Validation and verification are vital food safety components, but food manufacturers often confuse the function and meaning of these in their programs. The Food Safety Modernization Act (FSMA) gives FDA the power to scientifically evaluate food safety programs and preventive controls implemented in a food establishment. The law focuses more on preventing food safety issues, including providing documentary evidence that methods used will result in safer product, rather than relying primarily on reacting to foodborne disease outbreaks.
FSMA’s framework is applicable to all segments of food production that the FDA regulates. Validation and verification cover a broad area and can be applied to all segments of manufacturing. Many food safety professionals use validation and verification interchangeably, but each has a different meaning and purpose. This article describes their functions from a kill-step perspective.
Although most food products undergo a supposed kill step at the point of production (such as baking, roasting, extruding, or frying) these control points lack scientific validation. Validation is a preemptive scientific evaluation that provides documented evidence that a particular process (e.g., cooking, frying, chemical treatment, extrusion, etc.) is capable of consistently delivering a product that meets predetermined specifications. In other words, it’s a collection of scientific proof that a particular process involving chemical, physical, and biological inputs is consistently delivering a desired effect to ensure the destruction of pathogenic microorganisms. This is often expressed as “log reduction.”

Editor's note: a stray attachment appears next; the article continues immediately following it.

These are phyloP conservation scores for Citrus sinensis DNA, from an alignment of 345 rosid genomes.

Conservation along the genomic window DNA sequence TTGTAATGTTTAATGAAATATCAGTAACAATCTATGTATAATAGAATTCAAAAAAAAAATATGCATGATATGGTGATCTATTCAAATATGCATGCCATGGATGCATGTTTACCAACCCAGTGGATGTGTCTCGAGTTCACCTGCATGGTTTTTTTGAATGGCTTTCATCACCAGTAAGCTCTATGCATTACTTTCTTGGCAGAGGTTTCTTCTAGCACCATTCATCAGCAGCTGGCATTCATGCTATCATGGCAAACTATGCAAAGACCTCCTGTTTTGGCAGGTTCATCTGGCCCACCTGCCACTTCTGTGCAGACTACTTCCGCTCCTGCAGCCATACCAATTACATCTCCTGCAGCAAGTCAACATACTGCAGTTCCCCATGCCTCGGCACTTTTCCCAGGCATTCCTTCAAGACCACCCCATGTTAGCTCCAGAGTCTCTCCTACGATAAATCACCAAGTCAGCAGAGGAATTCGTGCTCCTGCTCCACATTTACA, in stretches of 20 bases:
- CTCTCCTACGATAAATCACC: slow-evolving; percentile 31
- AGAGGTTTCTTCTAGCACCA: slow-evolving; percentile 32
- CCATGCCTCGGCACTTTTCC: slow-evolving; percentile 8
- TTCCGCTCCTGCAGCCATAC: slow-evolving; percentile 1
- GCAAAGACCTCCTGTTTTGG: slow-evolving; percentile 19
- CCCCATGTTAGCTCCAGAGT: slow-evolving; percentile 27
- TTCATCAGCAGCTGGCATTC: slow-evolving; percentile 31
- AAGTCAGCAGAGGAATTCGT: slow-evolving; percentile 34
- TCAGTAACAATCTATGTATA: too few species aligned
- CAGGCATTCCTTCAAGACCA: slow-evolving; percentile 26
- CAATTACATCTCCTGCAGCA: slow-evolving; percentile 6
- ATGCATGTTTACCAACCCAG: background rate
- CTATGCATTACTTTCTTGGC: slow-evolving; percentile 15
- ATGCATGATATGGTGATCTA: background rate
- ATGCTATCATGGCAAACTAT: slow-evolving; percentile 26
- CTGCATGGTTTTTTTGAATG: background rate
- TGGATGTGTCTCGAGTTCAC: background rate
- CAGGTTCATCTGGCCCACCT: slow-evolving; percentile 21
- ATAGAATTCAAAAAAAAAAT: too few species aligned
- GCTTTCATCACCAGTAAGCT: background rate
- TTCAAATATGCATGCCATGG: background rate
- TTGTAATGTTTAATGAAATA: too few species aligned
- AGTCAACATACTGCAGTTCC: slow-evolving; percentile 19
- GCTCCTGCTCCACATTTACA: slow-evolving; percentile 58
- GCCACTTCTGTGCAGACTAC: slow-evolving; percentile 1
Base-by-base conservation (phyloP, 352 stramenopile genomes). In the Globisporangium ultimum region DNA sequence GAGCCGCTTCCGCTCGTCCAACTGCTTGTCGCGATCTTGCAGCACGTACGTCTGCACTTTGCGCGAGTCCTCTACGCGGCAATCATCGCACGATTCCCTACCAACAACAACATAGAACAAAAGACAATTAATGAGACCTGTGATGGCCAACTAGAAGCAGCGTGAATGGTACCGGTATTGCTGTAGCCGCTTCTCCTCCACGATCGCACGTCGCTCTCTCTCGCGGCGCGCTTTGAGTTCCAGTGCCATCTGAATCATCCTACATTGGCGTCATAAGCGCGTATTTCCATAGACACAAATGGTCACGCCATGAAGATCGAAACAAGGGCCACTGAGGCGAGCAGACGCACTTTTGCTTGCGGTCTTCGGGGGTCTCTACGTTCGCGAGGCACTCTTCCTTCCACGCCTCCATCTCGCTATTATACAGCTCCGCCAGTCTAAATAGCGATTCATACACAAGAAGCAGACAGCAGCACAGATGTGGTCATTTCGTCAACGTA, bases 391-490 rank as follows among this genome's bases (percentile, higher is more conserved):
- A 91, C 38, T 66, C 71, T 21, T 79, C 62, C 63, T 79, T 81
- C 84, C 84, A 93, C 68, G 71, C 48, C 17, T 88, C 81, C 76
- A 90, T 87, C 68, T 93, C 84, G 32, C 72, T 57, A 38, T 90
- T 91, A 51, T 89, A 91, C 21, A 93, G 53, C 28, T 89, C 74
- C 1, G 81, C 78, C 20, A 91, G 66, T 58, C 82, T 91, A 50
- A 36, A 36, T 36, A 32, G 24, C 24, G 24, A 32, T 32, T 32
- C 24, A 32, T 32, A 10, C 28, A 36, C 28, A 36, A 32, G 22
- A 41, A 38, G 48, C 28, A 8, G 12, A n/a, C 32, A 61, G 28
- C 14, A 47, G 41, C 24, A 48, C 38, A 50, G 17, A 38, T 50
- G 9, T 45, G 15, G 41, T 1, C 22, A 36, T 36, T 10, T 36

Logarithmic reduction reduces the count of pathogenic organisms by a specific exponent, such as reducing the count from 106 (1,000,000) bacterial cells to 101 (10 bacterial cells). According to FSMA’s proposed rule, it’s the collection and evaluation of scientific and technical information to determine whether the food safety plan, when properly implemented, will effectively control identified hazards.
Validation proof can come from a variety of sources such as peer-reviewed scientific literature, mathematical modeling, or regulatory resources. When such information is not available or sufficient, in-house challenge studies can be used. In most situations, validation is conducted prior to implementing a new method or process. Activities include challenge testing, shelf-life testing, etc. A kill-step validation is the only way to prove that a particular process is consistently delivering the desired lethal effect to ensure the destruction of pathogenic microorganisms.
The major steps involved in validation include: determining the method(s), selecting a surrogate or pathogenic microorganism, identifying worst-case scenarios, executing the validation study by a qualified microbiologist or food safety expert, collecting and analyzing data, and preparing a validation report.